The plural form was leveled with the singular in Old English, but Old Northumbrian had a plural scipo. From Old English as a type of timidity and figuratively of those under the guidance of God. The meaning "stupid, timid person" is attested from 1540s.

The image of the wolf in sheep's clothing was in Old English (from Matthew vii.15); that of separating the sheep from the goats is from Matthew xxv.33; the phrase itself by 1570s. To count sheep in a bid to induce sleep is recorded from 1854 but seems not to have been commonly written about until 1870s. It might simply be a type of a tedious activity, but an account of shepherd life from Australia from 1849 ["Sidney's Emigrant's Journal"] describes the night-shepherd ("hut-keeper") taking a count of the sheep regularly at the end of his shift to protect against being answerable for any animals later lost or killed.

Sheep's eyes "loving looks" is attested from 1520s (compare West Frisian skiepseach, Dutch schaapsoog, German Schafsauge). A sheep-biter was "an ill-trained mongrel, a dog that worries sheep" (1540s) and had extended senses: a mutton-monger" (1590s); and "a whore-monger" (1610s, i.e. one who "chases mutton"); hence Shakespeare's sheep-biting "thieving, sneaky." An old London chronicle c. 1450 has went to sheep-wash for "were slain."

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king (n.)

a late Old English contraction of cyning "king, ruler" (also used as a title), from Proto-Germanic *kuningaz (source also of Dutch koning, Old Norse konungr, Danish konge, Old Saxon and Old High German kuning, Middle High German künic, German König).

This is of uncertain origin. It is possibly related to Old English cynn "family, race" (see kin), making a king originally a "leader of the people." Or perhaps it is from a related prehistoric Germanic word meaning "noble birth," making a king etymologically "one who descended from noble birth" (or "the descendant of a divine race"). The sociological and ideological implications render this a topic of much debate. "The exact notional relation of king with kin is undetermined, but the etymological relation is hardly to be doubted" [Century Dictionary].

General Germanic, but not attested in Gothic, where þiudans (cognate with Old English þeoden "chief of a tribe, ruler, prince, king") was used. Finnish kuningas "king," Old Church Slavonic kunegu "prince" (Russian knyaz, Bohemian knez), Lithuanian kunigas "clergyman" are forms of this word taken from Germanic. Meaning "one who has superiority in a certain field or class" is from late 14c.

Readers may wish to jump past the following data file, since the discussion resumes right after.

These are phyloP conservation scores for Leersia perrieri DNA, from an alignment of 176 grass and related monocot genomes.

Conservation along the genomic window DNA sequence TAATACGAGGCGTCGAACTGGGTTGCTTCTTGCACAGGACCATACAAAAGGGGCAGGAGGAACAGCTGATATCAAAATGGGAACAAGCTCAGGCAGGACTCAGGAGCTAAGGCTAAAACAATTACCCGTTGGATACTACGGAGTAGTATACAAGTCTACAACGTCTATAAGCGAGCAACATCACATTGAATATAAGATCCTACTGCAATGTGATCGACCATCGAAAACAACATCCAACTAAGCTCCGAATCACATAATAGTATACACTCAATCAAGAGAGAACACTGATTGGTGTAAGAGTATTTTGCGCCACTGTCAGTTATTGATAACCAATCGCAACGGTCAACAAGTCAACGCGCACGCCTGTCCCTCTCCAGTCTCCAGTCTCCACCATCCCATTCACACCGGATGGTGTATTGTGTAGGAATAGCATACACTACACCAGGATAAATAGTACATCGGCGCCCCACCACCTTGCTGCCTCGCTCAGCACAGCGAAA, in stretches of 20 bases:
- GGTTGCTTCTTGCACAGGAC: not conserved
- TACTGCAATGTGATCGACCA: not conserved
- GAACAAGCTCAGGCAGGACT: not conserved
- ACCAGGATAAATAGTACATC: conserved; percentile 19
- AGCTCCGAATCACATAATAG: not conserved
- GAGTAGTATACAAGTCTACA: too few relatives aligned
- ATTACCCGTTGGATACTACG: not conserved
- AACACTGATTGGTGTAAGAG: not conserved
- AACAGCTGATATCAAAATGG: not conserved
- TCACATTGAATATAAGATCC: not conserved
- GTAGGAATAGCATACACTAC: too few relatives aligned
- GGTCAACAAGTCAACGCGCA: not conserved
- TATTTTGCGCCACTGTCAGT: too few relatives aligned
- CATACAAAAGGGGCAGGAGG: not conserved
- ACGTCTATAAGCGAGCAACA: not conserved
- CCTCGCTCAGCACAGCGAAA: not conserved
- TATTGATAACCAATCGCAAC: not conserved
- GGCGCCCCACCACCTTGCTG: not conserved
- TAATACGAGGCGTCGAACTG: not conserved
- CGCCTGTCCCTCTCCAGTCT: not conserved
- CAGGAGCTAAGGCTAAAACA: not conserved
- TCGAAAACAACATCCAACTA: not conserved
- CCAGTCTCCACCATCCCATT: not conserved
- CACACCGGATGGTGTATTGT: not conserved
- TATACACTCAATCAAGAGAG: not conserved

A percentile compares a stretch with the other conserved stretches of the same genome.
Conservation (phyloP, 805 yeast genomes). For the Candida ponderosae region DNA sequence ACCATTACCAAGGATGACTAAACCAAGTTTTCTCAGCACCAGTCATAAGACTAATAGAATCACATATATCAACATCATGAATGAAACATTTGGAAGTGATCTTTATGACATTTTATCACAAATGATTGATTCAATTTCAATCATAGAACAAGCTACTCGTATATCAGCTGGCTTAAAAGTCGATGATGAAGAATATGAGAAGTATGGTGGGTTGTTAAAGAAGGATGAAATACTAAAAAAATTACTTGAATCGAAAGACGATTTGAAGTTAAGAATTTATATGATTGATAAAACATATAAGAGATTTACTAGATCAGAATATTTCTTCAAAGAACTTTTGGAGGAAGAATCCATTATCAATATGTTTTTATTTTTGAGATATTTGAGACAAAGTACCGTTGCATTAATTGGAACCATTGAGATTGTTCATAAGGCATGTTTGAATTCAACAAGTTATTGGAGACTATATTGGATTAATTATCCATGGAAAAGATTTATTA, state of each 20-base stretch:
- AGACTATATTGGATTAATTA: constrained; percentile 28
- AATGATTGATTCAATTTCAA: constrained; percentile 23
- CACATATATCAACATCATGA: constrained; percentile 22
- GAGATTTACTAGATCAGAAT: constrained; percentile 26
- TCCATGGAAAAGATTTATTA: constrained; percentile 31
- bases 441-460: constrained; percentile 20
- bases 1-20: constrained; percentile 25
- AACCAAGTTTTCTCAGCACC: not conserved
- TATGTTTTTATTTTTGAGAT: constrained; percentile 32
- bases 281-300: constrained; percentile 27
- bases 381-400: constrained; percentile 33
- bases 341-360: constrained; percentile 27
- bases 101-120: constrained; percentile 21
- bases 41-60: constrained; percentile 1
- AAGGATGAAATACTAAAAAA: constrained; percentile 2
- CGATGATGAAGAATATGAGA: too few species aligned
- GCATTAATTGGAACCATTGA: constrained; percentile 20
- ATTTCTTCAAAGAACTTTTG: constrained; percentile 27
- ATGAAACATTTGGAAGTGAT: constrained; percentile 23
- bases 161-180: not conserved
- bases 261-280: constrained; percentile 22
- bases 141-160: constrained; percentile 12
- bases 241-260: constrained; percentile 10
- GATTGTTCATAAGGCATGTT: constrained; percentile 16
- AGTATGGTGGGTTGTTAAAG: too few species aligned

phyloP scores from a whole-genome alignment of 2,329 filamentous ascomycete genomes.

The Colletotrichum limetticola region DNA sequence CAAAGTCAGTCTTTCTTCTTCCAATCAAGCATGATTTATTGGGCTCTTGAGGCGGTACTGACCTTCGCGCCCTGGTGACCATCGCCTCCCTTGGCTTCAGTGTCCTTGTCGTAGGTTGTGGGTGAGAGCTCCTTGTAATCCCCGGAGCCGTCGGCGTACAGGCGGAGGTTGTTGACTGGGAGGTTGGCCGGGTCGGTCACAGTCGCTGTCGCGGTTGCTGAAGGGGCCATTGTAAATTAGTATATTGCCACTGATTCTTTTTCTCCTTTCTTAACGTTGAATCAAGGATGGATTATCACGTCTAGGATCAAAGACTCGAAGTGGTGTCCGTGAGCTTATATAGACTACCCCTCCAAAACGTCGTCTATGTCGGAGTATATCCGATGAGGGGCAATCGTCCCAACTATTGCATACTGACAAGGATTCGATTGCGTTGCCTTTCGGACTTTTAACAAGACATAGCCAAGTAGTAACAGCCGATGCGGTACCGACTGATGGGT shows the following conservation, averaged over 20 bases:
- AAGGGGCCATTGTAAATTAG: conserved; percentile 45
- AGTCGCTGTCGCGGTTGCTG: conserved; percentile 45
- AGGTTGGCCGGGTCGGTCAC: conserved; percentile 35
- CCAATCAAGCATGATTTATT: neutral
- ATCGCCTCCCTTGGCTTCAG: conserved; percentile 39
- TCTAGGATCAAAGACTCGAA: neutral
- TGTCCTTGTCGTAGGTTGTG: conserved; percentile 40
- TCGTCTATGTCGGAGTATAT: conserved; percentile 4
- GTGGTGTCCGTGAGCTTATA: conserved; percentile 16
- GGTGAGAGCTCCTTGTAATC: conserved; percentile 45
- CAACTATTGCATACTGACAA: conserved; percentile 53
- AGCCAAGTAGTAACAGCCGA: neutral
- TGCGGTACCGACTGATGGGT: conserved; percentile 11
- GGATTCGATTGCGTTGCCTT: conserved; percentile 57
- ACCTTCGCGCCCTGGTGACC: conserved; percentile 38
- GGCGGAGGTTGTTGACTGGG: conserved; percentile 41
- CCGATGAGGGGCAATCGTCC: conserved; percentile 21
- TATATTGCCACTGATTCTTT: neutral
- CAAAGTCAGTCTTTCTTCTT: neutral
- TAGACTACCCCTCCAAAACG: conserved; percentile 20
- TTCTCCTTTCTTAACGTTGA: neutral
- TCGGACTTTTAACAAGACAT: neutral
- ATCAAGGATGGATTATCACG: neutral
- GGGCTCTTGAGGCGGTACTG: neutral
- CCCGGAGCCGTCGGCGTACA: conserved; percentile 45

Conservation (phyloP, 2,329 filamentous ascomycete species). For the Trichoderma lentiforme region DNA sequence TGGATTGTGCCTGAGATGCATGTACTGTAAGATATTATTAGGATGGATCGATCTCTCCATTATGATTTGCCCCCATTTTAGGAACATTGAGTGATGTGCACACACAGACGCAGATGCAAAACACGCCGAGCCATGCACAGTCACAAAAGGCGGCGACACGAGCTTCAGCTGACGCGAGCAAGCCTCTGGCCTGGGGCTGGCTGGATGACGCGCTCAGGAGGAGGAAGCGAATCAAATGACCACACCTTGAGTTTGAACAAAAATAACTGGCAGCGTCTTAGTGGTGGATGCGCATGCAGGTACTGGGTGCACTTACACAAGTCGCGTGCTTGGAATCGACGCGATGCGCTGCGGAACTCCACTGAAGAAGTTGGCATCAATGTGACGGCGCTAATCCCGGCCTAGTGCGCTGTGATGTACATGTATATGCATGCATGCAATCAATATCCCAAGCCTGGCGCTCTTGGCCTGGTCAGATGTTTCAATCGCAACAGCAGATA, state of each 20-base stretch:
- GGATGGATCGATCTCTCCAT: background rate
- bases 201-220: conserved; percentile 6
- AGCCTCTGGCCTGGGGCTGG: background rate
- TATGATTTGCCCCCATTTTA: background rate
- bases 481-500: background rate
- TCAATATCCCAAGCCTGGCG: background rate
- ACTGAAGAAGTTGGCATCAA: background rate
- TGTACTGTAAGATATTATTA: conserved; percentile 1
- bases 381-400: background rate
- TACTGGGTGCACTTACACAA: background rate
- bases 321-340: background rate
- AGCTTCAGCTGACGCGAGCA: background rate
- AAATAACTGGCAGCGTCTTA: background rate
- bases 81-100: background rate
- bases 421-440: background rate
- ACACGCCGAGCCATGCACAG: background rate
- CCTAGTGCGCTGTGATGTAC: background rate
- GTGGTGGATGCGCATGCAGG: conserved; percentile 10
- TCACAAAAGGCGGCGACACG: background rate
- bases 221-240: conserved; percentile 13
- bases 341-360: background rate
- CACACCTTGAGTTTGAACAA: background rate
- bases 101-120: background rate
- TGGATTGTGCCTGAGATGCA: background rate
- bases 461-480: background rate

As leon is the king of bestes. [John Gower, "Confessio Amantis," 1390]

In Old English, used for chiefs of Anglian and Saxon tribes or clans, of the heads of states they founded, and of the British and Danish chiefs they fought. The word acquired a more imposing quality with the rise of European nation-states, but then it was applied to tribal chiefs in Africa, Asia, North America. The chess piece is so called from c. 1400; the playing card from 1560s; the use in checkers/draughts is first recorded 1820. Three Kings for the Biblical Wise Men is from c. 1200.

[I]t was [Eugene] Field who haunted the declining years of Creston Clarke with his review of that actor's Lear. ... Said he, "Mr. Clarke played the King all the evening as though under constant fear that someone else was about to play the Ace." ["Theatre Magazine," January 1922]
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nature (n.)

late 13c., "restorative powers of the body, bodily processes; powers of growth;" from Old French nature "nature, being, principle of life; character, essence," from Latin natura "course of things; natural character, constitution, quality; the universe," literally "birth," from natus "born," past participle of nasci "to be born," from PIE root *gene- "give birth, beget."

By mid-14c. as "the forces or processes of the material world; that which produces living things and maintains order." From late 14c. as "creation, the universe;" also "heredity, birth, hereditary circumstance; essential qualities, inherent constitution, innate disposition" (as in human nature); also "nature personified, Mother Nature." Nature and nurture have been paired and contrasted since Shakespeare's "Tempest."